At this time last year, Luis Severino was also with the Trenton Thunder and was in the process of returning from the DL and making a few short starts before the end of the Minor League season.  This year he’s already a key part of the Major League rotation after getting called up 2 weeks ago, and in his last start on Sunday he mostly held the best offense in baseball down for 6 innings using only his fastball.

For years Yankee fans have called for the team to re-commit to player development and build the franchise from within.  The game has changed since the late 90s-early 2000s heyday of using big free agent signings and blockbuster trade deadline deals to build a winning team, and the Yankees were among the last teams to recognize that and get with the times.  It’s been a slow and seemingly fruitless process over the last few years as the front office has tweaked its MiL development approach, but this season has been the first big harvest from this current crop of prospects and what a harvest it’s been.

Bird and Severino are just the latest and highest profile prospects in a long and continuous line that’s fed up to the 25-man roster this year.  We’ve seen Mason Williams and Ramon Flores come up and look more than capable in small injury replacement sample sizes.  We’ve seen Slade Heathcott come up and dazzle for a few games after Ellsbury went down before falling victim to another injury of his own.  Jose Pirela and Rob Refsnyder have gotten looks in the infield as the Yankees searched for an upgrade over their entrenched-below-the-Mendoza-Line second baseman.  John Ryan Murphy has established himself as a legitimate Major League backup catcher and in some respects may already be a better defensive catcher than Brian McCann.  And let’s not forget about the Triple-A bullpen carousel.  The Yankees have had an endless supply of high-velocity relief arms to fortify the back end of the ‘pen and they’ve used that supply brilliantly.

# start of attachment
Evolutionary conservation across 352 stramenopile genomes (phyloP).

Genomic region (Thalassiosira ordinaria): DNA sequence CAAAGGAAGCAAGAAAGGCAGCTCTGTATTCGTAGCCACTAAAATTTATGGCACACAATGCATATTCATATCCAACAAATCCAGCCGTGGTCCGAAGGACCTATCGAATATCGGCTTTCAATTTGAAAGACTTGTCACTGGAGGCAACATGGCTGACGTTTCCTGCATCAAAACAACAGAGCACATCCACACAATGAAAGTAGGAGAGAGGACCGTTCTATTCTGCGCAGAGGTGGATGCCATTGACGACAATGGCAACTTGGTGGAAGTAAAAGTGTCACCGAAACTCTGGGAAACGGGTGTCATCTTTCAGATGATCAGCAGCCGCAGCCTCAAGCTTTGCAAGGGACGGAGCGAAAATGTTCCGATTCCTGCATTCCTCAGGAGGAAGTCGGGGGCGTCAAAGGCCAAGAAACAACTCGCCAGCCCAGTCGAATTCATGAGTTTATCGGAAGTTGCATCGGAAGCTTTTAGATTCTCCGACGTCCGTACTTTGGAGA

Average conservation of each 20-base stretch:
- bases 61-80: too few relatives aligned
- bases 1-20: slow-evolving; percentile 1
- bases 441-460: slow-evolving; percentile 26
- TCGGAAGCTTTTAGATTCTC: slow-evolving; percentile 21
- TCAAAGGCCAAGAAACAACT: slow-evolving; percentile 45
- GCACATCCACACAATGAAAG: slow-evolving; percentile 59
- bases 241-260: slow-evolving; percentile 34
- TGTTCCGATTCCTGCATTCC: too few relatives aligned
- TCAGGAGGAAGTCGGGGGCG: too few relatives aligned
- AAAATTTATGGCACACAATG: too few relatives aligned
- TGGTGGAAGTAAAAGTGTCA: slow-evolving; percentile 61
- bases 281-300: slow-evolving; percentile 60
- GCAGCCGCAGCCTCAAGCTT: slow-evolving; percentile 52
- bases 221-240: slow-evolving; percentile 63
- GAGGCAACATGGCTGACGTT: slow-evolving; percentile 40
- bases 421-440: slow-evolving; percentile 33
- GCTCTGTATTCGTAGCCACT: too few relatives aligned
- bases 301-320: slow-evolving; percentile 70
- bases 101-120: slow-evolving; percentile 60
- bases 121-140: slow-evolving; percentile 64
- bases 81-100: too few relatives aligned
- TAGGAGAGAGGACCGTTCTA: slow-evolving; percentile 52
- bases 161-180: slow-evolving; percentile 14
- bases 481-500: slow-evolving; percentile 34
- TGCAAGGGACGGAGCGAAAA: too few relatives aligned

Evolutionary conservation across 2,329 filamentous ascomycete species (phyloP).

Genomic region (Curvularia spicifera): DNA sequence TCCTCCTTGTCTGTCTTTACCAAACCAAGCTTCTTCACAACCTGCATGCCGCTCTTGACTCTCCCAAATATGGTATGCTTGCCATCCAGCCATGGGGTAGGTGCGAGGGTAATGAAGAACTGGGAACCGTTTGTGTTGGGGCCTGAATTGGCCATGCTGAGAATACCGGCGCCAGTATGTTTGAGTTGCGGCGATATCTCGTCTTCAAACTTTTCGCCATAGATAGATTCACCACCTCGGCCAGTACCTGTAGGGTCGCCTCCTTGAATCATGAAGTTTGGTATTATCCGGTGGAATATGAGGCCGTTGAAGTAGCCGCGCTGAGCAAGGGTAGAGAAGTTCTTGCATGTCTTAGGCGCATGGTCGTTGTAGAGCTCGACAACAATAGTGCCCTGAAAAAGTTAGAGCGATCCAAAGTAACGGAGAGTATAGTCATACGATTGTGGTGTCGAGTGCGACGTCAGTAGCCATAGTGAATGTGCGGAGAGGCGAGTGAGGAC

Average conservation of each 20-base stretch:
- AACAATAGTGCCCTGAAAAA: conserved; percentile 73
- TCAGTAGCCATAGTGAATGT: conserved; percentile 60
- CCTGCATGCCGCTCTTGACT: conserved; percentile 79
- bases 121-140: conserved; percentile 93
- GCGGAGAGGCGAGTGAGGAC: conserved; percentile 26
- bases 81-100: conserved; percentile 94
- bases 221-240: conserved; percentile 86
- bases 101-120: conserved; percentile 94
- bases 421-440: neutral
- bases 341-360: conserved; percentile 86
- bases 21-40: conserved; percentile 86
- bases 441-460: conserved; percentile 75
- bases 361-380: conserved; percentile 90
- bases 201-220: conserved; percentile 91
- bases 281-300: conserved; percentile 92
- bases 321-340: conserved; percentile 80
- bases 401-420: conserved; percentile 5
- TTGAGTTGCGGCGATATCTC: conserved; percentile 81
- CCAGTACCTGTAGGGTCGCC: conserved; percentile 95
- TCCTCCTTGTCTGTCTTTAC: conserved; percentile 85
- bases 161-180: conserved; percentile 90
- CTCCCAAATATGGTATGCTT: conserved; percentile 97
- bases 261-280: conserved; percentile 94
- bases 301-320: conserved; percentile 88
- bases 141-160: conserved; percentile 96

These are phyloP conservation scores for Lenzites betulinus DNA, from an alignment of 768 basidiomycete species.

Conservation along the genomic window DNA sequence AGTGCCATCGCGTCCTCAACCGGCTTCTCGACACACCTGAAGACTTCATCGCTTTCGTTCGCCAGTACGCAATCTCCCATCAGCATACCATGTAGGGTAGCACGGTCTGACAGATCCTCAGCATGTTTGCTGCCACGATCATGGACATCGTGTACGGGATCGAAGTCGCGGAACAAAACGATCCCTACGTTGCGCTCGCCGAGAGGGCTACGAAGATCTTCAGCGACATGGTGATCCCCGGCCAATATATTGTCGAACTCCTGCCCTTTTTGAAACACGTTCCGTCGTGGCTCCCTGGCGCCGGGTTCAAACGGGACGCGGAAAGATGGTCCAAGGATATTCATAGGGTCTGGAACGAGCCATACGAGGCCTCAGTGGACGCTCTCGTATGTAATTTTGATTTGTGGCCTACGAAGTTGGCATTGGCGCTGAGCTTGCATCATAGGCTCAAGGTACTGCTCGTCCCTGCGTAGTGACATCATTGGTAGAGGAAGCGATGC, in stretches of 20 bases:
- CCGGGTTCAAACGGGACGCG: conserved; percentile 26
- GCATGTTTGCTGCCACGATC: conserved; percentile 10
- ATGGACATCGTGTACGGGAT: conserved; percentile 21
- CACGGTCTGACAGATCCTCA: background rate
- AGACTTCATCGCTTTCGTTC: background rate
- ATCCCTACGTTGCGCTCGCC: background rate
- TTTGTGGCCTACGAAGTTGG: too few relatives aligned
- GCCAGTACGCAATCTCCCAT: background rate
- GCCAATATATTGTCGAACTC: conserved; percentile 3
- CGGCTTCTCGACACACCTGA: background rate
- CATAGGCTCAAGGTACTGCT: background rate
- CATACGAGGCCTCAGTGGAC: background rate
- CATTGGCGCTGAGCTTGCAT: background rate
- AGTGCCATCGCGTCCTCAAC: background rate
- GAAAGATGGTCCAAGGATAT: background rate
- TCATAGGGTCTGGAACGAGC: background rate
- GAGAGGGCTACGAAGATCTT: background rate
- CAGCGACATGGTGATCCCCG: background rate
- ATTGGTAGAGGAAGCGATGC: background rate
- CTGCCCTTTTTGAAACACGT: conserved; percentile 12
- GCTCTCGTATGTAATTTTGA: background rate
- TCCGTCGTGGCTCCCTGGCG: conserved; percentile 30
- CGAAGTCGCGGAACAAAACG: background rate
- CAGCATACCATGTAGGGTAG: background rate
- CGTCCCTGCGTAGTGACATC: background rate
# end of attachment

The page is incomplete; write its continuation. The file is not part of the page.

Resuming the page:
Some of those players are in the typical mid-20s rookie age range where guys either get the call or settle into life as a Quad-A regular, so in their cases it’s been the natural progression of moving through the minors.  But that’s not the case with Bird and Severino.  Bird is only 22 years old and Severino is only 21.  They were already young for Triple-A before they got called up and they’re even younger for their level now that they’re in the show.  A few years ago, it would have been crazy to think about the Yankees promoting young players this quickly and calling them up to be regular contributors in the lineup.  This year it’s not only common practice, it’s been the right decision.  Bird and Severino aren’t young pups who are in over their heads.  They’re polished, mature, confident, good baseball players.  They’ve shown in small samples that they’re capable of hanging at this level and producing in the midst of a playoff run, and the Yankee front office and MiL development team deserve a lot of credit for having confidence in them and choosing to use them to help their playoff charge rather than trade them away for a more “proven” player. Continue reading The Future Is (Finally) Now For The Yankees

Nathan Eovolving – Part 2

MLB: Philadelphia Phillies at New York Yankees